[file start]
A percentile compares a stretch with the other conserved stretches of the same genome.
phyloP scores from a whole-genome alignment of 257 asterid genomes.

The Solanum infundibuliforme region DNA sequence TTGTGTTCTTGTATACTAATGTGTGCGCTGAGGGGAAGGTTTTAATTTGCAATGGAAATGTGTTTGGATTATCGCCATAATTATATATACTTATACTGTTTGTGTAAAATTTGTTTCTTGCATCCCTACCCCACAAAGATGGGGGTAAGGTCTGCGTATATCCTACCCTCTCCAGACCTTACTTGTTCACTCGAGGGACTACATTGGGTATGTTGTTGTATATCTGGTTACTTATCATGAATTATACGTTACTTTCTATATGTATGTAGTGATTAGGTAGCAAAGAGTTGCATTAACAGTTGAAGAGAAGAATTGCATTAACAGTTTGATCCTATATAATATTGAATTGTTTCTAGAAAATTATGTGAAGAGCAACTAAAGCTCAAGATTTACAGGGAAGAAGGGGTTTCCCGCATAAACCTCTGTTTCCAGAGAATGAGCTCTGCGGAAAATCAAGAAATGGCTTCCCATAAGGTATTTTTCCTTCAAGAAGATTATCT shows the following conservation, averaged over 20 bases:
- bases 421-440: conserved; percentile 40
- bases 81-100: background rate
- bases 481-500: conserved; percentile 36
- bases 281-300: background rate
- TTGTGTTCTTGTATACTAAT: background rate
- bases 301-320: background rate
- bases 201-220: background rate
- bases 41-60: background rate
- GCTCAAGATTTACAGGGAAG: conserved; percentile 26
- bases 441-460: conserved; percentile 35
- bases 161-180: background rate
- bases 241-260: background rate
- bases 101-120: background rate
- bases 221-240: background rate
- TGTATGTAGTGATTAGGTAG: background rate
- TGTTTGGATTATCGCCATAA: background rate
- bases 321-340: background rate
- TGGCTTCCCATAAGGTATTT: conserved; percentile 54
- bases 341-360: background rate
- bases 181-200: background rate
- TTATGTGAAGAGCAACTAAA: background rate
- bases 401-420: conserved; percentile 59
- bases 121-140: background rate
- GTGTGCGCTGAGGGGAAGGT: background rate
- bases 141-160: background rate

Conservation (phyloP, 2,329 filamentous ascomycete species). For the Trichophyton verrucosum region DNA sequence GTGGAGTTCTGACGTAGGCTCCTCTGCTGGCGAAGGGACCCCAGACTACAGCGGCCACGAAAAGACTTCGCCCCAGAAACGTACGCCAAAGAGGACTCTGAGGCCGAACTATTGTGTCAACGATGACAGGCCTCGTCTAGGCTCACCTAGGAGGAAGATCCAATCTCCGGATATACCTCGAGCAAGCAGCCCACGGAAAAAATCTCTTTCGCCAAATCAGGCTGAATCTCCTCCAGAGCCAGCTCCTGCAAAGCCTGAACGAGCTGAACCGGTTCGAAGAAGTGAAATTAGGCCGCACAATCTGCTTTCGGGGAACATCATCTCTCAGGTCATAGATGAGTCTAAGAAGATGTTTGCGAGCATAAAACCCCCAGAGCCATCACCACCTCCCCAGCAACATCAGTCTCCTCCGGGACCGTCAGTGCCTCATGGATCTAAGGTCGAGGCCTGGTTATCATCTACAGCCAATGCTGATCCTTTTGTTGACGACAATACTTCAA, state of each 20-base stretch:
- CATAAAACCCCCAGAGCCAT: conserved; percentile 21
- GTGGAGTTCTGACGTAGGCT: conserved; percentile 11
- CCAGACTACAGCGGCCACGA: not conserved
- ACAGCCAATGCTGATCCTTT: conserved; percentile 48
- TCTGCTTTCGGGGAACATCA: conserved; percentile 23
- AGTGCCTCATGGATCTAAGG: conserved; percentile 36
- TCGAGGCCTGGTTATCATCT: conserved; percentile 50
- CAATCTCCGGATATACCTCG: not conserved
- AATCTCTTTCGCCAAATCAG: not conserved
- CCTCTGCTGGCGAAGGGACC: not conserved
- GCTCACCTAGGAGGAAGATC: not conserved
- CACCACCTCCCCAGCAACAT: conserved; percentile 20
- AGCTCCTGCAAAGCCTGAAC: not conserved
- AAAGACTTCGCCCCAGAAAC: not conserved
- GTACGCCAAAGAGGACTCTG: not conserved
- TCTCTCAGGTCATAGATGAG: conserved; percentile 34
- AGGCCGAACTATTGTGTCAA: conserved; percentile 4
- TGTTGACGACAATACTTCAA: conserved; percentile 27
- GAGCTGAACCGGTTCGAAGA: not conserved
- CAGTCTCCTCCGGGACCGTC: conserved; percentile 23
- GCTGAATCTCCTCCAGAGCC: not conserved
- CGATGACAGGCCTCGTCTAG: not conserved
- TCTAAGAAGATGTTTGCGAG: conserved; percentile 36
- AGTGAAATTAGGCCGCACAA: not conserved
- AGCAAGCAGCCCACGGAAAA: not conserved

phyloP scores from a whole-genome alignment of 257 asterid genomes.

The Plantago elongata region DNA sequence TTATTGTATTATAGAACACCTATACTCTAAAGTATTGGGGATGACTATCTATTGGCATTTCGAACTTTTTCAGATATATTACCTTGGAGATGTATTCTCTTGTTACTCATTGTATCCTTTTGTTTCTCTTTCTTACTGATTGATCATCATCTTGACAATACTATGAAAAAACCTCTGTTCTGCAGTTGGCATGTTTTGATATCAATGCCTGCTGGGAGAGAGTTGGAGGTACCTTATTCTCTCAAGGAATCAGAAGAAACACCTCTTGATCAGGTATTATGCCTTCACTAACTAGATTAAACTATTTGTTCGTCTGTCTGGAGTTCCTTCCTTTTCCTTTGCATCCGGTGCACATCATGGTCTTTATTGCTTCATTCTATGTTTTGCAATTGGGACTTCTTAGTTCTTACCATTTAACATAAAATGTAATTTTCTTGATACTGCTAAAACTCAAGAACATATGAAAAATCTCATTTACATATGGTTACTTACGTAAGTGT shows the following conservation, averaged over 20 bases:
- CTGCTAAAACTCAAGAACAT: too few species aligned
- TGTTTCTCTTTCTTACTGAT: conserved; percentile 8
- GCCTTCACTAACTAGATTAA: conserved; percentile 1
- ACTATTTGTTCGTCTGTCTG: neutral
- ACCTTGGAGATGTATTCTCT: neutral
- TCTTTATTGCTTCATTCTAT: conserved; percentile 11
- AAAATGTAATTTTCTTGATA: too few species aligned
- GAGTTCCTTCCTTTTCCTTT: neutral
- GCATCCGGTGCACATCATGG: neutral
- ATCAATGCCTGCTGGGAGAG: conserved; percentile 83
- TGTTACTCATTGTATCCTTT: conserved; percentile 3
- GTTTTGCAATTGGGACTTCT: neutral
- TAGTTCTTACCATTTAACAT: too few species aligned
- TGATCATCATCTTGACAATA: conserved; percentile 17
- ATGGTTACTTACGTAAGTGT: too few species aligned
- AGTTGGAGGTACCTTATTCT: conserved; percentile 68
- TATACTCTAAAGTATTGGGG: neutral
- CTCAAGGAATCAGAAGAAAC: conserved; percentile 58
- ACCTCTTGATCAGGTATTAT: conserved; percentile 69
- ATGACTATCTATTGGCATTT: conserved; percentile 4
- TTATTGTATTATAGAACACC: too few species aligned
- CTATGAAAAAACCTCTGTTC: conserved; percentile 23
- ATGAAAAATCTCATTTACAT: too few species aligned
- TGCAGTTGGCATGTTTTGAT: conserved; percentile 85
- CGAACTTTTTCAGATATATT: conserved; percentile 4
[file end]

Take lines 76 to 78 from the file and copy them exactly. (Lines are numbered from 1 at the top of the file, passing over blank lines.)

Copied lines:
- ATGACTATCTATTGGCATTT: conserved; percentile 4
- TTATTGTATTATAGAACACC: too few species aligned
- CTATGAAAAAACCTCTGTTC: conserved; percentile 23